Water has played an influential role in life in Maine for years, whether it’s lobstermen and their boats on the Casco Bay or lumberjacks floating logs down the rivers. The Maine Highlands, in particular, is home to Maine’s largest lake (Moosehead Lake), Maine’s longest river (the Penobscot), as well as more than 200 waterfalls and countless smaller lakes and streams. Because of this, there are numerous ways and opportunities to experience water life in The Maine Highlands throughout the year. These are some of the best ways to get on the water.
1. Fly Fishing the Penobscot
Maine’s largest river, the Penobscot, is known for its excellent fly fishing. The West Branch is famous for being one best places in the country to fish for Atlantic salmon and brook trout. The fly-fishing season begins as ice melts in April and runs through the summer.
There are more than a dozen guide services in the region that can recommend specific places to fish and provide advice on what types of flies to use. Keep in mind that a Maine fishing license is required for anyone over the age of 16, and you can purchase a license online.
2. Ice Fishing
The fishing season in Maine doesn’t end when everything is frozen. Ice fishing is a unique experience for all ages and ability levels. Ice fishing season in Maine typically starts January 1st and runs through March. It’s lengthened or shortened due to weather conditions. The Maine Highlands is full of lakes and ponds that will provide incredible ice fishing opportunities.
One of the best areas for ice fishing is the Lincoln Lakes Region about an hour north of Bangor. Some of the more notable ponds here include Round Pond, Crooked Pond, Mattanawcook Pond, and Cold Stream Pond. It’s important to be aware of ice conditions and, if possible, you should fish with a knowledgeable friend or registered Maine guide. Also, keep in mind that a fishing license is required for anyone over 16.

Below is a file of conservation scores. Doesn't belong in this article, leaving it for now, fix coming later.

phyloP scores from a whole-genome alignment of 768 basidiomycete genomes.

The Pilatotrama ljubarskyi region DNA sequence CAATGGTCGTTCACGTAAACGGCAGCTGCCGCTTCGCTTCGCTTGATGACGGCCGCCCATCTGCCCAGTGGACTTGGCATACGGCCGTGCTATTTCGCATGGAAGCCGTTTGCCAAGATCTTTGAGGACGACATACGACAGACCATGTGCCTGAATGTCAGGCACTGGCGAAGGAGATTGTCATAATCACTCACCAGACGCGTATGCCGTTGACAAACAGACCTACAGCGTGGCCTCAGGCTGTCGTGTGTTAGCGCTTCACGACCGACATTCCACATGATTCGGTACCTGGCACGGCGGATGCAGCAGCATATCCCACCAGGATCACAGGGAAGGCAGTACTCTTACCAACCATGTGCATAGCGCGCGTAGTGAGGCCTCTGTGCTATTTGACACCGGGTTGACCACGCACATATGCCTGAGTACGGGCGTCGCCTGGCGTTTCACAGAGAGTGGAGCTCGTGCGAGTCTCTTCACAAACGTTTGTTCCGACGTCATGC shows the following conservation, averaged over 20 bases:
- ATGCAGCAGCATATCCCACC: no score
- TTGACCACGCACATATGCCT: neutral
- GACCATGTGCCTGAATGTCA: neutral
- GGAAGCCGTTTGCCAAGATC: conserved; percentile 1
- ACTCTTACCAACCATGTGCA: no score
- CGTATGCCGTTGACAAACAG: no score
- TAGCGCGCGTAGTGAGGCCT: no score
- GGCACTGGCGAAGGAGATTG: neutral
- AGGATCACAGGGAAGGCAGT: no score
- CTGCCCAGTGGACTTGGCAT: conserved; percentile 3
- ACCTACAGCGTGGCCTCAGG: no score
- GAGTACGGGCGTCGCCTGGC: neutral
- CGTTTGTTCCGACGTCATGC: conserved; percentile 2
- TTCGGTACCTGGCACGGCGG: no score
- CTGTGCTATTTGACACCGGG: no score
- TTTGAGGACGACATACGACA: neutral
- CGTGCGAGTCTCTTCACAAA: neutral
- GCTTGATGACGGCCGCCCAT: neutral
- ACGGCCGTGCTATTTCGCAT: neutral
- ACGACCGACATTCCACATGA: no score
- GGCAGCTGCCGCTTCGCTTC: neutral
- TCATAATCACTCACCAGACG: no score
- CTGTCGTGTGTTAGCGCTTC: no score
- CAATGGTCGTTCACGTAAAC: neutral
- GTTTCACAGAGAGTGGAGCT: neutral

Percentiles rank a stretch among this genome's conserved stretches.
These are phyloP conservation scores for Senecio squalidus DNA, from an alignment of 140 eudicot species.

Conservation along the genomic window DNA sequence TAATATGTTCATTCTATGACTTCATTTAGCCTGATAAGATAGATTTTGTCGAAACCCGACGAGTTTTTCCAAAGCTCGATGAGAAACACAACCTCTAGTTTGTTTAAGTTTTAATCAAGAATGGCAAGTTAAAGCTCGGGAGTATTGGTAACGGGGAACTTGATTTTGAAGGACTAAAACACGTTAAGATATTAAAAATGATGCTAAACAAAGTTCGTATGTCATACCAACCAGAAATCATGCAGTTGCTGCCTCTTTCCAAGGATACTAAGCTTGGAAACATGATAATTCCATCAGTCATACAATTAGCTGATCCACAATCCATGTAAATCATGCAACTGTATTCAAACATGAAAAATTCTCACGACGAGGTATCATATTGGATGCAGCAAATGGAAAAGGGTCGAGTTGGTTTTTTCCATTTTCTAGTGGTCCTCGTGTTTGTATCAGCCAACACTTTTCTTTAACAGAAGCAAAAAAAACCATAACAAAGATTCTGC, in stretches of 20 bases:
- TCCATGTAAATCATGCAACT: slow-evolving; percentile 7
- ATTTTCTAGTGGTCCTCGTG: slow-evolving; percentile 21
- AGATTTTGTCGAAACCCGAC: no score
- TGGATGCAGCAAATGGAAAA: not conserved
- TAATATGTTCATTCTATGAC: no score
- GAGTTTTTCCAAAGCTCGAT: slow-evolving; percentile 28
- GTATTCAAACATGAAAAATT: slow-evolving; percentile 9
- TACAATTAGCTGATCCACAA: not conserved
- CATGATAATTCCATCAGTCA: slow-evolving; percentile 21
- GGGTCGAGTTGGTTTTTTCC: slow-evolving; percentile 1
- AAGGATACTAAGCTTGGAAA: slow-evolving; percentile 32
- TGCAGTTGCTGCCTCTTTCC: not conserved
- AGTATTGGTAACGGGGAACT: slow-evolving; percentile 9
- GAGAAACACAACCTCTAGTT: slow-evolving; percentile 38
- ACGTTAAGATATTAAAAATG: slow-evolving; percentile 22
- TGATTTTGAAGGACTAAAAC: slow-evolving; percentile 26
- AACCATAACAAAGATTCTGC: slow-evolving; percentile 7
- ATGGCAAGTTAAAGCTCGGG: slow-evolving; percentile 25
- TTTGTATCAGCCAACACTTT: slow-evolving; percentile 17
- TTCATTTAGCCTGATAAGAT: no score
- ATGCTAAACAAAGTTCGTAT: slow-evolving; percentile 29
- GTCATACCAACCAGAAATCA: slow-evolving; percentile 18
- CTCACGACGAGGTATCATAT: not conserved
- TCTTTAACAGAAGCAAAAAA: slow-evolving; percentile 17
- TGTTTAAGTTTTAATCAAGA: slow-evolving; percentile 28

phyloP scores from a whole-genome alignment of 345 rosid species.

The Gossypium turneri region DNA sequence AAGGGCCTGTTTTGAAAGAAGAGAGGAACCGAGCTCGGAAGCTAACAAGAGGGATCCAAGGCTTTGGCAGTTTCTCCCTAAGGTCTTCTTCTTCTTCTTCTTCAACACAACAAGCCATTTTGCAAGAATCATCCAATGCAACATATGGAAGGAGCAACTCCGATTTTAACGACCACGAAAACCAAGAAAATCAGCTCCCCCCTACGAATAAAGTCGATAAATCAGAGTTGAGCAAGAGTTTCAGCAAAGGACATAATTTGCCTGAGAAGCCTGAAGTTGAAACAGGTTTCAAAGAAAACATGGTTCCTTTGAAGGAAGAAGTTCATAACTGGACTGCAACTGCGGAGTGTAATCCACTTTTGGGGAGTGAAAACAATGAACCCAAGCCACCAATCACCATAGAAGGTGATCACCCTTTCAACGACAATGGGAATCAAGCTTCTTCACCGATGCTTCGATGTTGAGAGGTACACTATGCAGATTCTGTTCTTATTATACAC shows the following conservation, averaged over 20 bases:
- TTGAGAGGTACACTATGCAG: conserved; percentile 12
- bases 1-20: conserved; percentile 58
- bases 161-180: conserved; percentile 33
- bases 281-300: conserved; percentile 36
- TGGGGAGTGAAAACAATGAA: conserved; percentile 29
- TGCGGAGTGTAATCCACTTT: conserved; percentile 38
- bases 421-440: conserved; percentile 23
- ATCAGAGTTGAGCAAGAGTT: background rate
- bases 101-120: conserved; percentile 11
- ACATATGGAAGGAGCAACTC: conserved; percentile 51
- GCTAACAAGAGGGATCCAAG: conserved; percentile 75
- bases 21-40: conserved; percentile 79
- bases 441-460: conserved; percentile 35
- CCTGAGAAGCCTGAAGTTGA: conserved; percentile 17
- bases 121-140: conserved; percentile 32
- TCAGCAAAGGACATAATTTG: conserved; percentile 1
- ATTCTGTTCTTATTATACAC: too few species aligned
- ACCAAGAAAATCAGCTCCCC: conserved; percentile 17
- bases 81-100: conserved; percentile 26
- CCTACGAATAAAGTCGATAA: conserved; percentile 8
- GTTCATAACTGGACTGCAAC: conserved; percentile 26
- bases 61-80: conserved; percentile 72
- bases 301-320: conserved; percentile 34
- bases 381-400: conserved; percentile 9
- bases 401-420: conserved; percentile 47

3. Canoeing and Kayaking
The opportunities for canoeing and kayaking are excellent in The Maine Highlands due to the abundance of lakes, rivers, ponds, and streams. Many campgrounds in the region offer rentals and may even transport the equipment for you. The Hirundo Wildlife Refuge in Old Town offers canoe and kayak rentals, plus life jackets, free of charge. Just contact the refuge 24 hours before you want to paddle to reserve boats. This is a really fun and easy way to get out on the water because you don’t need your own equipment. And there are calm waterways that people of all skill levels can handle.
If you’re not an experienced paddler or you’re not familiar with the area, you can go with one of the many guide services in the area. There are several outfits that will take you on day or overnight trips. Check with the local Chamber of Commerce for suggestions.
One of the most notable places to do multi-day trips is the Allagash Wilderness Waterway. If you paddle the full length you’ll travel more than 90 miles, which usually takes a full week. Another popular canoe trip is the journey through the Katahdin Woods and Waters National Monument along the Penobscot River.
4. Whitewater Rafting on the Penobscot
For anyone seeking an adrenaline-filled outing in the Maine Highlands, the Penobscot River offers some of the state’s most exciting whitewater rafting. During a trip down the Penobscot, you’ll encounter stunning views of Mount Katahdin, Class II-V rapids, deep gorges, and waterfalls.